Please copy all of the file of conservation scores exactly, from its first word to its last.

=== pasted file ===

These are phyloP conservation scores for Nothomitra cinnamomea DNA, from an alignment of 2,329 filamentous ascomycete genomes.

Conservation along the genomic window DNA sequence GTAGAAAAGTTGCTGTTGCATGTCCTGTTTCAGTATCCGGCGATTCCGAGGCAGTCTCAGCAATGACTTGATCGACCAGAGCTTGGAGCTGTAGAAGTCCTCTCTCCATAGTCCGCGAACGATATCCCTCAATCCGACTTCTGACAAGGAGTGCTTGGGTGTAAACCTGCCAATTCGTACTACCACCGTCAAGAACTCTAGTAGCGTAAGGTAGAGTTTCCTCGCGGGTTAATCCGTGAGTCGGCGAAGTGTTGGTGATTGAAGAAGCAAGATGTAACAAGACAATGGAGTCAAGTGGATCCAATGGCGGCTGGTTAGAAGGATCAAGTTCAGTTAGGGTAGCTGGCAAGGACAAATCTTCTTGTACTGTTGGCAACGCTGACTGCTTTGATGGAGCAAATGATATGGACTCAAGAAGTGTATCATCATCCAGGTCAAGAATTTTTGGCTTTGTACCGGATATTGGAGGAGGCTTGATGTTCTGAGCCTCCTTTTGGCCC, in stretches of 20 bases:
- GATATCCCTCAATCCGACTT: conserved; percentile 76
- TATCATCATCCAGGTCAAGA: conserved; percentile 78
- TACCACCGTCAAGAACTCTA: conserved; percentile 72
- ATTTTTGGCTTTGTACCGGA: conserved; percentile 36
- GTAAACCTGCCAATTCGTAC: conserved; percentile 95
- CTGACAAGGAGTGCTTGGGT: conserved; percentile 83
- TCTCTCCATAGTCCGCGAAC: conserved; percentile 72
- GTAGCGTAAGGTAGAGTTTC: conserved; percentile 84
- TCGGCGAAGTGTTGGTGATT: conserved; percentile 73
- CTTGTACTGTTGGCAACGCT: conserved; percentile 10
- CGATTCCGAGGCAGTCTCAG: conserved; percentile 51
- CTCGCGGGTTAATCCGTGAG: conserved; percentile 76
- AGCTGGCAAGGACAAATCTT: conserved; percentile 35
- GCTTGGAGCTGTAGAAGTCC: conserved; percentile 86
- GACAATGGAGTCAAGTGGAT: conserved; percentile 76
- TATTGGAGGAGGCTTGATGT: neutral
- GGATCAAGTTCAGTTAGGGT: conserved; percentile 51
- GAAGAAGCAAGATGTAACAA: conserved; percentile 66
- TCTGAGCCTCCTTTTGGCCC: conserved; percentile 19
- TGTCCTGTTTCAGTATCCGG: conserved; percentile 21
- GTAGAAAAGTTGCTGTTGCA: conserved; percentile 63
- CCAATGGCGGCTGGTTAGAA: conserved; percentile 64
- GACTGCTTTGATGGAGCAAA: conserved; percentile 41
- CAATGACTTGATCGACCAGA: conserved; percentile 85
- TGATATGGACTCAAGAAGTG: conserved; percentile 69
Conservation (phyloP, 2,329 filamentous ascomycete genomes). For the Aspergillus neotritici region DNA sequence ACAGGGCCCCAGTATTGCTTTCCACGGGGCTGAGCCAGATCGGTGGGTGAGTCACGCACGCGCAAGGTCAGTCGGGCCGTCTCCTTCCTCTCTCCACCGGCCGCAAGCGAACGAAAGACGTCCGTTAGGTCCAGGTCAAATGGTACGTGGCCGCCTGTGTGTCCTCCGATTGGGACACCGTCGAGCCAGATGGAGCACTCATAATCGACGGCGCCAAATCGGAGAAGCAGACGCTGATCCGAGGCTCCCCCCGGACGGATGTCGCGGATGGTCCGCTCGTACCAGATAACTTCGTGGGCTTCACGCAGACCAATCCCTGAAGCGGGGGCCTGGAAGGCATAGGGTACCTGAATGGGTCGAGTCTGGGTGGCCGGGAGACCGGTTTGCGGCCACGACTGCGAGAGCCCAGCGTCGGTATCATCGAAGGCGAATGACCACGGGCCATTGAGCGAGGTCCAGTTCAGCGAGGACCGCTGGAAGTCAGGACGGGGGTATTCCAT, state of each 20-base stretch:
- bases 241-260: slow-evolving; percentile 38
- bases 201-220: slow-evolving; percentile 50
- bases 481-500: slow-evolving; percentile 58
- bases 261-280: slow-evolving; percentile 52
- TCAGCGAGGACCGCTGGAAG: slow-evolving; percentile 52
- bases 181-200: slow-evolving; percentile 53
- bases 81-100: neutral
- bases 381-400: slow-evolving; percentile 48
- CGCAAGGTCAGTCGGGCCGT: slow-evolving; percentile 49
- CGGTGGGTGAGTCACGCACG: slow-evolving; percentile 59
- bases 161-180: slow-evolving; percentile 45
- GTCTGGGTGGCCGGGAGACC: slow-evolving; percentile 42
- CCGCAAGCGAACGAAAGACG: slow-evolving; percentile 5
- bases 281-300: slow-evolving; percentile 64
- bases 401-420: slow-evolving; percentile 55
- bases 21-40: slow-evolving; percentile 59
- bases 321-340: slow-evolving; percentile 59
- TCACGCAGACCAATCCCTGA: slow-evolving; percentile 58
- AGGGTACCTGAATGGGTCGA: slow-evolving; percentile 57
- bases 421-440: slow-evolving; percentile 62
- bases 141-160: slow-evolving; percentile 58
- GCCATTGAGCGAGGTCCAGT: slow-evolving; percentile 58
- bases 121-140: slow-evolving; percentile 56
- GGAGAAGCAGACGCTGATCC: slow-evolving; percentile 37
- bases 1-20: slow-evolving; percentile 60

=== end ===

These are phyloP conservation scores for Nothomitra cinnamomea DNA, from an alignment of 2,329 filamentous ascomycete genomes.

Conservation along the genomic window DNA sequence GTAGAAAAGTTGCTGTTGCATGTCCTGTTTCAGTATCCGGCGATTCCGAGGCAGTCTCAGCAATGACTTGATCGACCAGAGCTTGGAGCTGTAGAAGTCCTCTCTCCATAGTCCGCGAACGATATCCCTCAATCCGACTTCTGACAAGGAGTGCTTGGGTGTAAACCTGCCAATTCGTACTACCACCGTCAAGAACTCTAGTAGCGTAAGGTAGAGTTTCCTCGCGGGTTAATCCGTGAGTCGGCGAAGTGTTGGTGATTGAAGAAGCAAGATGTAACAAGACAATGGAGTCAAGTGGATCCAATGGCGGCTGGTTAGAAGGATCAAGTTCAGTTAGGGTAGCTGGCAAGGACAAATCTTCTTGTACTGTTGGCAACGCTGACTGCTTTGATGGAGCAAATGATATGGACTCAAGAAGTGTATCATCATCCAGGTCAAGAATTTTTGGCTTTGTACCGGATATTGGAGGAGGCTTGATGTTCTGAGCCTCCTTTTGGCCC, in stretches of 20 bases:
- GATATCCCTCAATCCGACTT: conserved; percentile 76
- TATCATCATCCAGGTCAAGA: conserved; percentile 78
- TACCACCGTCAAGAACTCTA: conserved; percentile 72
- ATTTTTGGCTTTGTACCGGA: conserved; percentile 36
- GTAAACCTGCCAATTCGTAC: conserved; percentile 95
- CTGACAAGGAGTGCTTGGGT: conserved; percentile 83
- TCTCTCCATAGTCCGCGAAC: conserved; percentile 72
- GTAGCGTAAGGTAGAGTTTC: conserved; percentile 84
- TCGGCGAAGTGTTGGTGATT: conserved; percentile 73
- CTTGTACTGTTGGCAACGCT: conserved; percentile 10
- CGATTCCGAGGCAGTCTCAG: conserved; percentile 51
- CTCGCGGGTTAATCCGTGAG: conserved; percentile 76
- AGCTGGCAAGGACAAATCTT: conserved; percentile 35
- GCTTGGAGCTGTAGAAGTCC: conserved; percentile 86
- GACAATGGAGTCAAGTGGAT: conserved; percentile 76
- TATTGGAGGAGGCTTGATGT: neutral
- GGATCAAGTTCAGTTAGGGT: conserved; percentile 51
- GAAGAAGCAAGATGTAACAA: conserved; percentile 66
- TCTGAGCCTCCTTTTGGCCC: conserved; percentile 19
- TGTCCTGTTTCAGTATCCGG: conserved; percentile 21
- GTAGAAAAGTTGCTGTTGCA: conserved; percentile 63
- CCAATGGCGGCTGGTTAGAA: conserved; percentile 64
- GACTGCTTTGATGGAGCAAA: conserved; percentile 41
- CAATGACTTGATCGACCAGA: conserved; percentile 85
- TGATATGGACTCAAGAAGTG: conserved; percentile 69
Conservation (phyloP, 2,329 filamentous ascomycete genomes). For the Aspergillus neotritici region DNA sequence ACAGGGCCCCAGTATTGCTTTCCACGGGGCTGAGCCAGATCGGTGGGTGAGTCACGCACGCGCAAGGTCAGTCGGGCCGTCTCCTTCCTCTCTCCACCGGCCGCAAGCGAACGAAAGACGTCCGTTAGGTCCAGGTCAAATGGTACGTGGCCGCCTGTGTGTCCTCCGATTGGGACACCGTCGAGCCAGATGGAGCACTCATAATCGACGGCGCCAAATCGGAGAAGCAGACGCTGATCCGAGGCTCCCCCCGGACGGATGTCGCGGATGGTCCGCTCGTACCAGATAACTTCGTGGGCTTCACGCAGACCAATCCCTGAAGCGGGGGCCTGGAAGGCATAGGGTACCTGAATGGGTCGAGTCTGGGTGGCCGGGAGACCGGTTTGCGGCCACGACTGCGAGAGCCCAGCGTCGGTATCATCGAAGGCGAATGACCACGGGCCATTGAGCGAGGTCCAGTTCAGCGAGGACCGCTGGAAGTCAGGACGGGGGTATTCCAT, state of each 20-base stretch:
- bases 241-260: slow-evolving; percentile 38
- bases 201-220: slow-evolving; percentile 50
- bases 481-500: slow-evolving; percentile 58
- bases 261-280: slow-evolving; percentile 52
- TCAGCGAGGACCGCTGGAAG: slow-evolving; percentile 52
- bases 181-200: slow-evolving; percentile 53
- bases 81-100: neutral
- bases 381-400: slow-evolving; percentile 48
- CGCAAGGTCAGTCGGGCCGT: slow-evolving; percentile 49
- CGGTGGGTGAGTCACGCACG: slow-evolving; percentile 59
- bases 161-180: slow-evolving; percentile 45
- GTCTGGGTGGCCGGGAGACC: slow-evolving; percentile 42
- CCGCAAGCGAACGAAAGACG: slow-evolving; percentile 5
- bases 281-300: slow-evolving; percentile 64
- bases 401-420: slow-evolving; percentile 55
- bases 21-40: slow-evolving; percentile 59
- bases 321-340: slow-evolving; percentile 59
- TCACGCAGACCAATCCCTGA: slow-evolving; percentile 58
- AGGGTACCTGAATGGGTCGA: slow-evolving; percentile 57
- bases 421-440: slow-evolving; percentile 62
- bases 141-160: slow-evolving; percentile 58
- GCCATTGAGCGAGGTCCAGT: slow-evolving; percentile 58
- bases 121-140: slow-evolving; percentile 56
- GGAGAAGCAGACGCTGATCC: slow-evolving; percentile 37
- bases 1-20: slow-evolving; percentile 60